Courthouse Steps Oral Argument: Mallory v. Norfolk Southern

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On November 8, 2022, the U.S. Supreme Court will hear oral argument in Mallory v. Norfolk Southern Railway

Petitioner Robert Mallory, a Virginia resident, sued Virginia-based Norfolk Southern in sued in the Court of Common Pleas, the court of general jurisdiction in Pennsylvania, claiming that exposure to carcinogens while working for the company caused him to develop colon cancer.  According to his complaint, Mallory was exposed to harmful carcinogens while employed by Defendant in Ohio and Virginia between 1988 through 2005. He did not allege that he suffered any harmful occupational exposures in Pennsylvania but sued in Pennsylvania court on a theory that the court could exercise jurisdiction over the Virginia company because it had registered to do business in Pennsylvania.

Under Pennsylvania law, a foreign corporation “may not do business in this Commonwealth until it registers” with the Department of State of the Commonwealth. State law further establishes that registration constitutes a sufficient basis for Pennsylvania courts to exercise general personal jurisdiction over that foreign corporation. Norfolk Southern Railway objected to the exercise of personal jurisdiction, arguing that the exercise violated the Due Process Clause of the Fourteenth Amendment. The trial court agreed and held Pennsylvania’s statutory scheme unconstitutional. The Pennsylvania Supreme Court affirmed.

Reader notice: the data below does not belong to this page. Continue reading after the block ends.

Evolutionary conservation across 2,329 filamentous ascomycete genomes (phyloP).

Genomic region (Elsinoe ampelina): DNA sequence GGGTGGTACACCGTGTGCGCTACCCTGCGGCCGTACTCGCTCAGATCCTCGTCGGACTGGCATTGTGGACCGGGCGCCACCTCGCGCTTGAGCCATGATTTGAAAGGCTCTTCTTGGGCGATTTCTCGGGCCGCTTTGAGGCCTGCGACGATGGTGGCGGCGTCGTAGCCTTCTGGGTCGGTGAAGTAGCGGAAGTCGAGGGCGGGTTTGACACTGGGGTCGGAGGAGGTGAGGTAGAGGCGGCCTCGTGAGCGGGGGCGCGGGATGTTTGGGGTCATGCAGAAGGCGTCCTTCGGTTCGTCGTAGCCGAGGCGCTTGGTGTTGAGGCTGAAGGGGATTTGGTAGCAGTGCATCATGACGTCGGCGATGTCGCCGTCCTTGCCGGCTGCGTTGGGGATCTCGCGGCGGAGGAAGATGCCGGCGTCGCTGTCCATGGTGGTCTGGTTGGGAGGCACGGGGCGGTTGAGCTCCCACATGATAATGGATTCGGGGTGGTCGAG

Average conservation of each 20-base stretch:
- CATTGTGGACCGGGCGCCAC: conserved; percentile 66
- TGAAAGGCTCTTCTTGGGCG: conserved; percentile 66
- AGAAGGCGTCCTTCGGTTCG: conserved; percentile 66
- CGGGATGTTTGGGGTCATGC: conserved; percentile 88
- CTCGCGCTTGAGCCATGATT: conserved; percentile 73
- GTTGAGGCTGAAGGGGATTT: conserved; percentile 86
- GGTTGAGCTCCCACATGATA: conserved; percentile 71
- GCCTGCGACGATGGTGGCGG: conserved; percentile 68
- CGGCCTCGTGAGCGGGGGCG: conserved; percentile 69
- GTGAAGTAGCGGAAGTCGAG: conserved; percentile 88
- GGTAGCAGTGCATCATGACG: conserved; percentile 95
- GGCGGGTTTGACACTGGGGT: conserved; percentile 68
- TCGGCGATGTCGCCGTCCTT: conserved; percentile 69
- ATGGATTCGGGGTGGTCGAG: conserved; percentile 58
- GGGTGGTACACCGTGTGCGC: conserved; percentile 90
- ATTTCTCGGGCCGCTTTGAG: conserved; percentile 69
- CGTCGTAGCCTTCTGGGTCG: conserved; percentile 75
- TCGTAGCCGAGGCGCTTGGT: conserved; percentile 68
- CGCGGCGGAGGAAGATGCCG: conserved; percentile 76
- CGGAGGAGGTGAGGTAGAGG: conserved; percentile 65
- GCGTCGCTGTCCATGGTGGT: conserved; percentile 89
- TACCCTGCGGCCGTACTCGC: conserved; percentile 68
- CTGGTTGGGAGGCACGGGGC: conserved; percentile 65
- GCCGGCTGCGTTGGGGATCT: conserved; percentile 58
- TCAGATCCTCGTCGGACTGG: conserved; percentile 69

The Supreme Court is to decide if a state registration statute for out-of-state corporations that purports to confer general personal jurisdiction over the registrant violates the Due Process Clause of the Fourteenth Amendment.

Please join us for analysis of how oral argument went before the Court.


John Masslon, Senior Litigation Counsel, Washington Legal Foundation.


Associated Blog Post: Mallory v. Norfolk Southern: Oral Argument Preview


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